The type certificate for the Boeing 737-300/-400/-500 establishes a life limit of 75,000 cycles for the landing gear (referring you to Boeing Service Letter 737-SL-32-21 for the gory details) after which components of the landing gear need to be retired (or basically replace the landing gear) in order to keep flying the airplane. There is another note referring you to Boeing 737 Supplemental Structural Inspection Document D6-37089 (AD 84-21-06, Amendment 39-4933) which probably lists the inspections and repairs required at certain intervals for the airframe to be considered airworthy.

If you were looking at the Lear 25 say (it's pretty old), then the type certificate for the Lear 25 refers you to the Model 25 Learjet Service Manuals/Maintenance Manuals and Learjet Reports 25-S47 which lists the life limitations and inspection intervals for airframe, parts of the aircraft in order for it to continue to be airworthy. Then you'd need to go into the airplane's logbooks to the look at the aircraft's history and see if those items were done.

Same thing for the DC-9. You have to look in Report MDC-J0005 for structural items that need replacement at specified intervals for the DC-9/MD-80 and in Report MDC-92K9145 for life-limited non-structural components.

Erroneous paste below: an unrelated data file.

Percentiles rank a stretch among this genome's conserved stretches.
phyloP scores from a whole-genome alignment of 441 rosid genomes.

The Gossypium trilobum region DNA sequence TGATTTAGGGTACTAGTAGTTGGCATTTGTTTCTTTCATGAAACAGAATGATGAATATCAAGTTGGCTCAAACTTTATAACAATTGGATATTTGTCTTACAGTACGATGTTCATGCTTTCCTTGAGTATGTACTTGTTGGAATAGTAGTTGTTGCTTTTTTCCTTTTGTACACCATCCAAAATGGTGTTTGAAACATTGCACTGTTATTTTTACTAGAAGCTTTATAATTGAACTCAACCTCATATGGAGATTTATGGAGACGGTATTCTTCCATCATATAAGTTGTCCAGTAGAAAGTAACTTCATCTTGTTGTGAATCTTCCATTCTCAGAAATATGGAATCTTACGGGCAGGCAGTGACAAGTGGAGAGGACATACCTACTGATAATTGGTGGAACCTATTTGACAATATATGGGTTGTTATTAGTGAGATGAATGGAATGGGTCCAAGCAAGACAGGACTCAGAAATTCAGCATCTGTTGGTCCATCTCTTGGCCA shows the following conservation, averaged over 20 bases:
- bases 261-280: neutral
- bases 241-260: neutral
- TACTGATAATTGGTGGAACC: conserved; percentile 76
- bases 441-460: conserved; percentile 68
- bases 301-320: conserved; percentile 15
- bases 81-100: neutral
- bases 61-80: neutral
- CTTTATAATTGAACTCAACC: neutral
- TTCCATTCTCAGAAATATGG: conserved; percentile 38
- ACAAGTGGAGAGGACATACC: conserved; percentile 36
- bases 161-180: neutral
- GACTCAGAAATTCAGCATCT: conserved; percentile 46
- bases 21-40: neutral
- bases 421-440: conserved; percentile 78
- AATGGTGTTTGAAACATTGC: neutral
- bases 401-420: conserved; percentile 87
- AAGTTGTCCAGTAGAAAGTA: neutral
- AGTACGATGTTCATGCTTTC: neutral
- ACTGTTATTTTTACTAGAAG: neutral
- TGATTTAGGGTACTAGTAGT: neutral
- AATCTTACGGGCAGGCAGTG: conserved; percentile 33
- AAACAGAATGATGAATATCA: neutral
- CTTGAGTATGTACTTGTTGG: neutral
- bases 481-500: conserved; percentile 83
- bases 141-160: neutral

Oddly enough, there is nothing in the Cessna 172 and Piper 28 type certificates which mention anything about required inspections or life limited structures for continued airworthiness certification. There might be something in the maintenance manuals but nothing that is required by regulation.



Bonus animus sit, ab experientia. Quod salvatum fuerit de malis usu venit judicium.
User currently offlineFlykal From Australia, joined Sep 2003, 442 posts, RR: 3
Reply 7, posted (9 years 4 months 2 weeks 1 hour ago) and read 9688 times:

Many of our early 744's, delivered in the 90's have 50,000+ hours on the logs. These aircraft are still in good condition - that's what maintenance is there for.

If I recall correctly, I remember reading that some of NW's DC-10's have 100,000 + hours. I'm sure some of our 747 classics would have similar time, but since I don't fly them, I couldn't tell you.



One doesn't discover new lands without consenting to lose sight of the shore for a very long time
User currently offlineStarlionblue From Greenland, joined Feb 2004, 17118 posts, RR: 66
Reply 8, posted (9 years 4 months 1 week 6 days 20 hours ago) and read 9645 times:

Quoting Woodreau (Reply 6):
Oddly enough, there is nothing in the Cessna 172 and Piper 28 type certificates which mention anything about required inspections or life limited structures for continued airworthiness certification. There might be something in the maintenance manuals but nothing that is required by regulation.